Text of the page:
Tim Johnson

The Courage Of Pro NRA Senators Who Voted For The Universal Background Checks Bill

Attention has been paid to those Pro NRA Senators who refused to support the Universal Background Checks bill, and who now have suffered drops in public opinion polls in their states, including Alaska Senator Lisa Murkowski, Ohio Senator Rob Portman, Arizona Senator Jeff Flake, Nevada Senator Dean Heller, and New Hampshire Senator Kelly Ayotte.

Not as much attention has been paid to the Senators of both parties who did not let their basically Pro NRA viewpoints stand in the way of common sense and reality.

These include:

Senator Pat Toomey of Pennsylvania
Senator Bob Casey of Pennsylvania
Senator Martin Heinrich of New Mexico
Senator Joe Donnelly of Indiana
Senator Tim Johnson of South Dakota
Senator Joe Manchin of West Virginia
Senator Jon Tester of Montana
Senator Harry Reid of Nevada
Senator Mark Warner of Virginia

And shame on Democratic Senators Mark Pryor of Arkansas, Nick Begich of Alaska, Heidi Heitkamp of North Dakota, and Max Baucus of Montana for voting against the Universal Background Checks, and a salute to Republican Senators John McCain of Arizona, Susan Collins of Maine, and Mark Kirk of Illinois, who joined Pat Toomey in support of the legislation!

US Senate Seniority And Age Declining: Good For America!

The US Senate has become a legislative body made up primarily of old people with long terms of service and seniority, but now the future looks bright, as we are seeing a wave of retirements by 2014.

The following Democratic Senators are retiring in 2014, who have had long years of service, and leadership of Senate committees:

Max Baucus of Montana, 30 years
Carl Levin of Michigan, 30 years
Frank Lautenberg of New Jersey, 30 years
Tom Harkin of Iowa, 24 years
Jay Rockefeller of West Virginia, 24 years
Tim Johnson of South Dakota, 18 years

Lautenberg will be 90 when he leaves office: Levin will be 80; Rockefeller will be 77; Harkin will be 75; Baucus will be 73; and Johnson, who had a stroke a few years ago, will be 68!

Overall, 27 Senators range in age from 69 to 89; 34 Senators range in age from 59-68; 27 Senators range in age from 50-58; and only 12 Senators are in their 40s!

This age factor has made the US Senate an “old folks home”, as most Americans are starting to retire from full time work by the time they reach their early 60s!

There needs to be an age limit of some sort, as the nation needs Senators who are modern in their outlook, and flexible enough to be able to have an open mind on issues affecting the nation.

It will not happen, since it would have to be a constitutional amendment, but a limit of four terms (24 years) should be be adopted, and an age of retirement no later than 75, a full ten years more than nearly all Americans in the work world!

Gabrielle Giffords’ Congressional Seat: Should It Be Taken Away After Three Months? NO! :(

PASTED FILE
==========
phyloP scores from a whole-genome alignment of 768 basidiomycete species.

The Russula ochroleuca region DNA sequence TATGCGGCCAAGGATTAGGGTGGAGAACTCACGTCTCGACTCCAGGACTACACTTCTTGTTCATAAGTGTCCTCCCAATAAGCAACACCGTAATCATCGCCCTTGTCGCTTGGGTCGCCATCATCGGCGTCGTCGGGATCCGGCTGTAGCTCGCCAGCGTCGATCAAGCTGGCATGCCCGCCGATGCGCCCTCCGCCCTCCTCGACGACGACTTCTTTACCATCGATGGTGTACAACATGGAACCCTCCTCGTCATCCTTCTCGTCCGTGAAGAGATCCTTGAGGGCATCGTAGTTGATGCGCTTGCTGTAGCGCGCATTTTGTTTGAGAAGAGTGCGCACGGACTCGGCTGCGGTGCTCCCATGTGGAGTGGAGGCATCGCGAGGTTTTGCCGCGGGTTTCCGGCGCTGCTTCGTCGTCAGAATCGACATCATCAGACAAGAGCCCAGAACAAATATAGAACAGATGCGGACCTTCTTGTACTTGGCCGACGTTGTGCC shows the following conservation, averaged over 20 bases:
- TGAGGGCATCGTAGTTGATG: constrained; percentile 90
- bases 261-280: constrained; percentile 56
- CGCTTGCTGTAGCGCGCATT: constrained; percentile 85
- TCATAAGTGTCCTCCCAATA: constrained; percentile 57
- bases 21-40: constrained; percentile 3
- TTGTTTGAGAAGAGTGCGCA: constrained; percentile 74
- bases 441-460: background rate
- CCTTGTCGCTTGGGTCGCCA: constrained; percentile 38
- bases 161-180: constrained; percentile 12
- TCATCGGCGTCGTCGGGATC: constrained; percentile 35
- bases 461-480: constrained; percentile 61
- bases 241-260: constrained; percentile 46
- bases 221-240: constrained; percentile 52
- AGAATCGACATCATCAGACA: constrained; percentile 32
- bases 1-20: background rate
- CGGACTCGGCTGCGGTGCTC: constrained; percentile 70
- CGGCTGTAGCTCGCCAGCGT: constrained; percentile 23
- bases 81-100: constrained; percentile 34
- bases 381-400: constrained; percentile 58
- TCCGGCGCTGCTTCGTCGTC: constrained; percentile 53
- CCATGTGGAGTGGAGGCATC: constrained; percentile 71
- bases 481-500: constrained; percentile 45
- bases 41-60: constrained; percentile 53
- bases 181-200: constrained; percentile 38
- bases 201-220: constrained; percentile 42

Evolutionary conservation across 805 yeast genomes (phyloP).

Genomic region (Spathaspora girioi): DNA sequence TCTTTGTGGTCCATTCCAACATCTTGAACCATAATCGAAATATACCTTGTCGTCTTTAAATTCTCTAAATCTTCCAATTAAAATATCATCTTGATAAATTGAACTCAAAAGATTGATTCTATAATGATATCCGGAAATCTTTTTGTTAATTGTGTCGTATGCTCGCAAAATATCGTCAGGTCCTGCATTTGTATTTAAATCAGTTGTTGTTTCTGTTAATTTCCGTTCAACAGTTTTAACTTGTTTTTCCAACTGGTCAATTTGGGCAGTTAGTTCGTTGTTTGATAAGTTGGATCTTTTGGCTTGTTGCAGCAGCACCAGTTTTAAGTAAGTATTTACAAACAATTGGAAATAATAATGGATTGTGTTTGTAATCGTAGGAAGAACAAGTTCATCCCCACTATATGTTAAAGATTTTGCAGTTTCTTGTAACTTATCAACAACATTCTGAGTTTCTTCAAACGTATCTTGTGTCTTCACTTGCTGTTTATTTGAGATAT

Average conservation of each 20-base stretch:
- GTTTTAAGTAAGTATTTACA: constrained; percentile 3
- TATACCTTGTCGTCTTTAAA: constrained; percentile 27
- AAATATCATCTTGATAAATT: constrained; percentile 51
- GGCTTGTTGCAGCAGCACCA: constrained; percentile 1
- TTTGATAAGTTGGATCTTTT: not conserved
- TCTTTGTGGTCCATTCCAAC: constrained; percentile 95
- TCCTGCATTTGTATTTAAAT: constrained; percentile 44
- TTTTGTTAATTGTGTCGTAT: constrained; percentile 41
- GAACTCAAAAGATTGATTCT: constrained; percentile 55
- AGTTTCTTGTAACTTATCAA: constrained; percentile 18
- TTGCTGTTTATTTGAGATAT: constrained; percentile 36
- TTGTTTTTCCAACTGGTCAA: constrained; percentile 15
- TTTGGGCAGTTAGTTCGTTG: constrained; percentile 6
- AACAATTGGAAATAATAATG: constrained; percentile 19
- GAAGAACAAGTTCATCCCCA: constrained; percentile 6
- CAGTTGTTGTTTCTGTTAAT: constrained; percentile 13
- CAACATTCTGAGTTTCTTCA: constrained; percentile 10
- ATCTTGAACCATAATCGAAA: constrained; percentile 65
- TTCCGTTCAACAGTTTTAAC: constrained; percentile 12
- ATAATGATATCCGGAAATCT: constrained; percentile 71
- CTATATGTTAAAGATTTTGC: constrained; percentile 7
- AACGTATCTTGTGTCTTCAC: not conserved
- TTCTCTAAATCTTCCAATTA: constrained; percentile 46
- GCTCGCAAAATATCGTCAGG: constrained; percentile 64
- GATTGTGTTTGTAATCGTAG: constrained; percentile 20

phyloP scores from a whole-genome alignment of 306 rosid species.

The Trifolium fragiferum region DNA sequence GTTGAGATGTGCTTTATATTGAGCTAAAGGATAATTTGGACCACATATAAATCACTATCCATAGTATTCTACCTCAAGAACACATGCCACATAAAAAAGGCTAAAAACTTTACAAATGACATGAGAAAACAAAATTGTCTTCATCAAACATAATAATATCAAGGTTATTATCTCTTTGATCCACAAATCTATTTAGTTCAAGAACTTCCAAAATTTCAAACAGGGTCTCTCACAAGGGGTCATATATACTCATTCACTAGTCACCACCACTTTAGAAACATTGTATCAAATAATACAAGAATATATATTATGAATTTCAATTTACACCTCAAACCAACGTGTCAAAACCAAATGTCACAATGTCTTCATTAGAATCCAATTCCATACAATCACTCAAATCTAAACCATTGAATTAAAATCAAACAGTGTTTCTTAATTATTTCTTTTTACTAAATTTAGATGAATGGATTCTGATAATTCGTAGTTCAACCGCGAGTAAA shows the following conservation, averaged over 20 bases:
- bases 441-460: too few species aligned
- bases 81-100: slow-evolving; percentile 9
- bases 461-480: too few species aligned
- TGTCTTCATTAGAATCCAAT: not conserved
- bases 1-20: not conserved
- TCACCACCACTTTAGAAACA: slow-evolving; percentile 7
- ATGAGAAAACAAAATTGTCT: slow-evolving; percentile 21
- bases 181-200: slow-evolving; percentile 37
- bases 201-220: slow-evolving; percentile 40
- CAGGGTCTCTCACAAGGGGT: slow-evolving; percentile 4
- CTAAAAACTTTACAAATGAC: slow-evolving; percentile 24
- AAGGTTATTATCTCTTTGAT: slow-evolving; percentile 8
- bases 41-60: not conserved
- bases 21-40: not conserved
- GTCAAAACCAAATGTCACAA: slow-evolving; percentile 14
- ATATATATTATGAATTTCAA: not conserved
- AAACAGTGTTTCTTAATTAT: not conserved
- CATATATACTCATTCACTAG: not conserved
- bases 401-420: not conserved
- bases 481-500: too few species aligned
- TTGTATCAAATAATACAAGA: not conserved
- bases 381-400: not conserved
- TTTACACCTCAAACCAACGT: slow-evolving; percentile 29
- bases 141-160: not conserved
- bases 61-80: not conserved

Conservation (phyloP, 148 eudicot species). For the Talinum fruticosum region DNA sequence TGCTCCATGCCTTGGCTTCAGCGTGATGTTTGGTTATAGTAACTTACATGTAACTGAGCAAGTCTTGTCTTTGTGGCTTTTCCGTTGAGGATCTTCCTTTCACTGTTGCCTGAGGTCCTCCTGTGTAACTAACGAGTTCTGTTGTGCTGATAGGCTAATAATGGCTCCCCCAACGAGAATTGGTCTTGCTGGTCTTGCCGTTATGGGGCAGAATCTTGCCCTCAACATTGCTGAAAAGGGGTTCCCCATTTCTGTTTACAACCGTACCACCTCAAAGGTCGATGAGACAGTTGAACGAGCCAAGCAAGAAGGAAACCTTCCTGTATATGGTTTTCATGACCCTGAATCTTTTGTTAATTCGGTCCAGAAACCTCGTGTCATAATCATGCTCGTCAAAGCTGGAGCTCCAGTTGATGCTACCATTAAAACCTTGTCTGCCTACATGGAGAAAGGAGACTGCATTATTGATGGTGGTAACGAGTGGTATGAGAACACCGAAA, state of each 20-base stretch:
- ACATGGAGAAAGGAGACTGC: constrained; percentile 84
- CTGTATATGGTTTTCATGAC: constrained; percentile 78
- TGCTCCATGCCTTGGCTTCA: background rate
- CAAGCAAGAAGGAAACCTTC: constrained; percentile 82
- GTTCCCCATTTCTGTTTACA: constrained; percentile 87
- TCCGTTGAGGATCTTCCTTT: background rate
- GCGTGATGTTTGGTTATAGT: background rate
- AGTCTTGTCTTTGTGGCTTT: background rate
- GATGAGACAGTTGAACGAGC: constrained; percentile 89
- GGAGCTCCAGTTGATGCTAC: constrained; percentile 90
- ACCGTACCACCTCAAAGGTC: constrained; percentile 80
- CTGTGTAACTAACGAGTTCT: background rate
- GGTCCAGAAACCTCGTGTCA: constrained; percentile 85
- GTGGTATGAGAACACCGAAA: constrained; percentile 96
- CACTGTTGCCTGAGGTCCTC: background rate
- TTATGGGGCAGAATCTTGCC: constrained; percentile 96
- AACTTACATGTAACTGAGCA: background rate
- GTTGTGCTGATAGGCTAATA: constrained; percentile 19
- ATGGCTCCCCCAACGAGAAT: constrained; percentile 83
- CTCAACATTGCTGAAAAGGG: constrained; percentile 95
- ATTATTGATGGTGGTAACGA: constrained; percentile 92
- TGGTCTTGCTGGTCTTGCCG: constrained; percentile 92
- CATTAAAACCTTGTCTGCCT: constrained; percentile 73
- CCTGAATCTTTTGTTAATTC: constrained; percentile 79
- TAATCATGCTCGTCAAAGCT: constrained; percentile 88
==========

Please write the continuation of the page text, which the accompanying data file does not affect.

A controversy has developed about Congresswoman Gabrielle Giffords’ Congressional seat, as there is an Arizona law that states that if a member of the legislature cannot serve for three calendar months, then the seat should be declared vacant, and an election held to replace that member.

It is only felt to affect state legislative seats, and not the US Congress, which has always been the judge of its own membership.

Even the suggestion that her seat be taken away from her after three months due to the long period of recovery from being shot in the head in Tucson is an outrage!

There have been many examples of members of Congress who had long recuperations from injuries or health crises and did not see their seat taken away.

A few examples are as follows:

Senator Lyndon B. Johnson took six months off after a severe heart attack in 1955.

Senator Ted Kennedy was in the hospital for months after a small plane accident in 1964.

Senator Joe Biden was out of commission for months while recuperating from brain surgery in 1987.

Senator Tim Johnson had a long recovery after suffering a massive stroke which paralyzed him for a period of time in the early part of the past decade.

Of course, Congresswoman Giffords would have to decide whether she could seek reelection in 2012, but in the meantime, the only thing that is lost is her vote, as her staff is well equipped to handle all constituent needs without her presence.

It would be unjust to strip her of her position in the present Congress after such a horrific attack.

If she chooses to leave, that is her own choice, and if she chooses not to run for reelection, that is also her choice, but she should not be pushed out.

And certainly outrageous would be to hold an election, which would likely lead to a Republican replacing her. If anything, a Democrat could be appointed to replace her without an election, so that the party victory is upheld.